- Walden Bello Multilateral Punishment. The Philippines in the WTO, 1995-2003 Focus on the Global South, 20 June 2003
The report traces the Philippine experience under the WTO from the Senate ratification debates in 1995 and the subsequent implementation of government policies and programmes that opened up the local economy to global competition. The report highlights the role played by the United States in shaping a national policy environment conducive to the WTO agenda: "The main by products of membership has been the erosion of national sovereignty, as the US government took a direct hand in overhauling the Philippine legal system to make it WTO-consistent". Bello concludes that Philippine membership of the World Trade Organization (WTO) and its subsequent implementation of trade agreements under the multilateral trading system has been an unmitigated disaster.
- Forum on Trade and War Militarism and Neo-liberalism: A Two-headed Monster? 12 December 2005
- Seminar on WTO and bilateral FTAs: Complementary Agents of Neoliberalism 14 December 2005
- Roundtable Resisting Economic Partnership Agreements in Africa and the Caribbean 17 December 2005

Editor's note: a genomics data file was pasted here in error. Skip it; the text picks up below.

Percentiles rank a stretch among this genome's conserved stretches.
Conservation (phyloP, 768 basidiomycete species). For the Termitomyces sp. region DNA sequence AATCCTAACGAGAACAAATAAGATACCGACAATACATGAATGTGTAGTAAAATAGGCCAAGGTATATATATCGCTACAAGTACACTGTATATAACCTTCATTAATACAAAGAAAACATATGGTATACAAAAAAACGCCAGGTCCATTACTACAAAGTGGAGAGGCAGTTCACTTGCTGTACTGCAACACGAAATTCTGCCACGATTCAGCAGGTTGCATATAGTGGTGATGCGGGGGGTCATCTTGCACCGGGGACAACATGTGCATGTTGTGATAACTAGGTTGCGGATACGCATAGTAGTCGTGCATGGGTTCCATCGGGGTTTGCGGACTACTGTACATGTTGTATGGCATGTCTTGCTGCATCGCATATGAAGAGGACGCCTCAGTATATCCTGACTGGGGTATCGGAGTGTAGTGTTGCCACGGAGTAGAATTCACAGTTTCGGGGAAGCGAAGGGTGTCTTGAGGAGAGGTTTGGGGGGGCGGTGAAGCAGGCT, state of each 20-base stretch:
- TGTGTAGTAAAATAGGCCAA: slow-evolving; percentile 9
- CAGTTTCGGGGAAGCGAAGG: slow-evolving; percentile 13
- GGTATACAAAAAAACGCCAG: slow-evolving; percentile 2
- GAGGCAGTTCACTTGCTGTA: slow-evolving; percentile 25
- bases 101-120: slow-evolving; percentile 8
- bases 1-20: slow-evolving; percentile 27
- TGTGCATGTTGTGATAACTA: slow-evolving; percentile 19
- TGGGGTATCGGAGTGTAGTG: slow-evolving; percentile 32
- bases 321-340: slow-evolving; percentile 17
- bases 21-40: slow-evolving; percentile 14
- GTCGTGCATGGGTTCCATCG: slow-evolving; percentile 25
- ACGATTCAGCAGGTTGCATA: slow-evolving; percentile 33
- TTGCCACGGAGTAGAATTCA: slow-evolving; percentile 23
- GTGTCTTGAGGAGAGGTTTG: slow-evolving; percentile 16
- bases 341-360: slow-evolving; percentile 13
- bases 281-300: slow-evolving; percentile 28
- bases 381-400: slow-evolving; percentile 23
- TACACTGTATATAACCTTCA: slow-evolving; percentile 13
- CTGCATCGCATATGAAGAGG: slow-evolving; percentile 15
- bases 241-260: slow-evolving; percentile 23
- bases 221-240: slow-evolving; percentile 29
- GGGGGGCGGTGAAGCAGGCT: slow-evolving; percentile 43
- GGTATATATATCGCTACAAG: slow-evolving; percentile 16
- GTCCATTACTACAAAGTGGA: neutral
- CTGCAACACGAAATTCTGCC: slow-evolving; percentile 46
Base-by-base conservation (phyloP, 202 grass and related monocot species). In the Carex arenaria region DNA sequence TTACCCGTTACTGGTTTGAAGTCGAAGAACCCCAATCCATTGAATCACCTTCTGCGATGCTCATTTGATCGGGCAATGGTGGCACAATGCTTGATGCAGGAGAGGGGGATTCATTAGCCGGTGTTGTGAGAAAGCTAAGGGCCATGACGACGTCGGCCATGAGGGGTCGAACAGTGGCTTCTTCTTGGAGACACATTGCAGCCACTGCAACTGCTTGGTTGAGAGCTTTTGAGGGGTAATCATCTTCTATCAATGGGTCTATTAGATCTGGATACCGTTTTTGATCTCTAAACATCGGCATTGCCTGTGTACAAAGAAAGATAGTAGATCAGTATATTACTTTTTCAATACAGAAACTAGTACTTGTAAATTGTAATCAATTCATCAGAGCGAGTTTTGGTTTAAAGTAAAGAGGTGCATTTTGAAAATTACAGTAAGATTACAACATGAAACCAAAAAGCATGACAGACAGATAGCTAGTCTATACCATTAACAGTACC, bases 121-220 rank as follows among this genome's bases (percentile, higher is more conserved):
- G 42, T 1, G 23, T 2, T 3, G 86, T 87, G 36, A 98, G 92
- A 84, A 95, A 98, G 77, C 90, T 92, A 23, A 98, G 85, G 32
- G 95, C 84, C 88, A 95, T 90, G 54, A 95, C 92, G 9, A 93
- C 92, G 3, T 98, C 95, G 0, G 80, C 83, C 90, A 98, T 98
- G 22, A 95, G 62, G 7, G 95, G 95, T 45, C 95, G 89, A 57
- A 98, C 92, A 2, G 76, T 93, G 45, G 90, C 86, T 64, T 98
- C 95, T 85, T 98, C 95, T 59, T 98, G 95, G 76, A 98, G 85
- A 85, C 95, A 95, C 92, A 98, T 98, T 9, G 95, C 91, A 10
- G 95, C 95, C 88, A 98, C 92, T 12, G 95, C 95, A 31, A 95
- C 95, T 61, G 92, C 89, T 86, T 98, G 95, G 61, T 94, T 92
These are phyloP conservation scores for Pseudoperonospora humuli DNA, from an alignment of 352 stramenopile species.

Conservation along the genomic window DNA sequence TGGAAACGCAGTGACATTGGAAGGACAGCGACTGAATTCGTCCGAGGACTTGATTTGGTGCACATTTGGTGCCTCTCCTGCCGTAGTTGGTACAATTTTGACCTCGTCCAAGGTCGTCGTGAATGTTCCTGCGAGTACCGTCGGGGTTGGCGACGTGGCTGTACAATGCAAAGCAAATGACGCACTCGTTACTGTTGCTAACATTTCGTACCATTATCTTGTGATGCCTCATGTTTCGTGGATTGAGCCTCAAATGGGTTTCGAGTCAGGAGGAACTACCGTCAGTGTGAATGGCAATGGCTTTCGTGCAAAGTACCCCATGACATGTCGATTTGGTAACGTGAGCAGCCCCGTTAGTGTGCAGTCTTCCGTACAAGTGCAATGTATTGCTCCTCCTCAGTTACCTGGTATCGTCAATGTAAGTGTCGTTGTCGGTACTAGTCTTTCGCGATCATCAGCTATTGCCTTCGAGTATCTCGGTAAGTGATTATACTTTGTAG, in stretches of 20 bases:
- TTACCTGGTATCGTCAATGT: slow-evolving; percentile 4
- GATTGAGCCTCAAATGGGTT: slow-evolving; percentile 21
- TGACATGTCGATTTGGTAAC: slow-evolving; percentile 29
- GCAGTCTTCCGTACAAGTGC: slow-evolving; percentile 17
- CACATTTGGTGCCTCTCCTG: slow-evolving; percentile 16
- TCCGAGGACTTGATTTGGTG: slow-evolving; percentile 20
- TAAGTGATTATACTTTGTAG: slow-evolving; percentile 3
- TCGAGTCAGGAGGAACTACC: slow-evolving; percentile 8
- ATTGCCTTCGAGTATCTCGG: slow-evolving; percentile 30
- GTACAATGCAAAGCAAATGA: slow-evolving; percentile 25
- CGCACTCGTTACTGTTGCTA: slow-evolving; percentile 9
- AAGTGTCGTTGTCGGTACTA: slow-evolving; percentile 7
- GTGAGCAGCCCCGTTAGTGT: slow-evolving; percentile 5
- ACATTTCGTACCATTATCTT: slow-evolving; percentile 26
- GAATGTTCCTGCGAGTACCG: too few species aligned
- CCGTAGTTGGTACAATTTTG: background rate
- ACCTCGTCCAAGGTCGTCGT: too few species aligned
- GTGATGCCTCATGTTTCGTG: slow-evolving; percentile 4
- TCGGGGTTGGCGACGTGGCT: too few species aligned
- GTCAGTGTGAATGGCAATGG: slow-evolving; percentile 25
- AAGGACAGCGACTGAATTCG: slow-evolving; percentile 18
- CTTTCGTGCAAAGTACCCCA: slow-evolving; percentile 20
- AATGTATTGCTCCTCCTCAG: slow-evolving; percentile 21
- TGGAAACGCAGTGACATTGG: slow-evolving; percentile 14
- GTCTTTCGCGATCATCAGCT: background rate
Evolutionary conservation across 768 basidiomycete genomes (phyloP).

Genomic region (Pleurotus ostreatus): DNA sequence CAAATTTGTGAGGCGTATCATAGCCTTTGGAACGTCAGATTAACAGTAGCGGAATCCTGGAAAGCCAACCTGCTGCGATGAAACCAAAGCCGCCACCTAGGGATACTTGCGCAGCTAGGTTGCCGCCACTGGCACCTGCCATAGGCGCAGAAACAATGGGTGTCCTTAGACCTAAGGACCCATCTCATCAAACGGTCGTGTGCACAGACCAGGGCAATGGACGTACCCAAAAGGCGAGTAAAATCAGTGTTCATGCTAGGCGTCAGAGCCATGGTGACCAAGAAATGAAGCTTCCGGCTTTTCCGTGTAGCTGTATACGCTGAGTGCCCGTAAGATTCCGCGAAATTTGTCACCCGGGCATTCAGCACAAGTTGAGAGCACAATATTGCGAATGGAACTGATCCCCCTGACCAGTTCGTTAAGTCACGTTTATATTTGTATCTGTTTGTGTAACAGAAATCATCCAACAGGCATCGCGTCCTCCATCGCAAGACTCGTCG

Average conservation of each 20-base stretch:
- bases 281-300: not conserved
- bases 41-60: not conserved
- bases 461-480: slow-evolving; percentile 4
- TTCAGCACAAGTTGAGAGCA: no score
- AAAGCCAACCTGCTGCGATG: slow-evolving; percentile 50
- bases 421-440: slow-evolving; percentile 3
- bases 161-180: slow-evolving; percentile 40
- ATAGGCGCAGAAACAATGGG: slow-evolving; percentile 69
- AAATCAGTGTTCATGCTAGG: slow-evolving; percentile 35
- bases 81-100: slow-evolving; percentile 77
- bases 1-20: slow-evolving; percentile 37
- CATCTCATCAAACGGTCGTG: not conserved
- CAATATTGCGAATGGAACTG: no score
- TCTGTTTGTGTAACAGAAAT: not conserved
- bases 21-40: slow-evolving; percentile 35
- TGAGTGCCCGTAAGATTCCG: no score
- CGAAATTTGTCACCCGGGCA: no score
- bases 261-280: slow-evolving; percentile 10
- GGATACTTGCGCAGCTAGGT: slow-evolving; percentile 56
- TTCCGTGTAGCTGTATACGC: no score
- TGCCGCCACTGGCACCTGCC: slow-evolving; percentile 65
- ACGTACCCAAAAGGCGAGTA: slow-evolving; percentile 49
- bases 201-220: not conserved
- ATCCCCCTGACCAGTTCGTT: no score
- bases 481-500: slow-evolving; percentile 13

- Forum Iraq: Ground Zero of Globalisation and War? 17 December 2005
- International Day of Protest on GATS and Privatisation on 14 December
- Concert to Celebrate International Migrants' Day and People's Solidarity Against the WTO on 18 December
- Walden Bello After Cancún. Southern Prospects for Trade and Development The Hague, 5 April 2004
- Seminar Cancún Express Derailed. Movements Challenge the EU Agenda in the WTO and Free Trade Agreements organised by TNI, Seattle to Brussels Network, ATTAC, CEO, Campaign for the Reform of the World Bank, World Development Movement, Focus on the Global South and RMALC. Speakers include Susan George, Clare Joy, Erik Wesselius, Antonio Ticarico, Marc Maes, Claudia Torrelli, Manuel Perez Rocha, Walden Bello and Nancy Kachingwe. ESF, Paris, France, 13 November 2003
- Roelien Knottnerus WTO Update. Summer 2005 TNI Website, 18 August 2005
TNI's Gats Co-ordinator, Roelien Knottnerus outlines developments in Geneva, offering a useful overview of current analyses from our networks, and a specific focus on European Union positions as regards WTO negotiations.
- Dot Keet Reports from Cancún, Mexico AIDC, 9-15 September 2003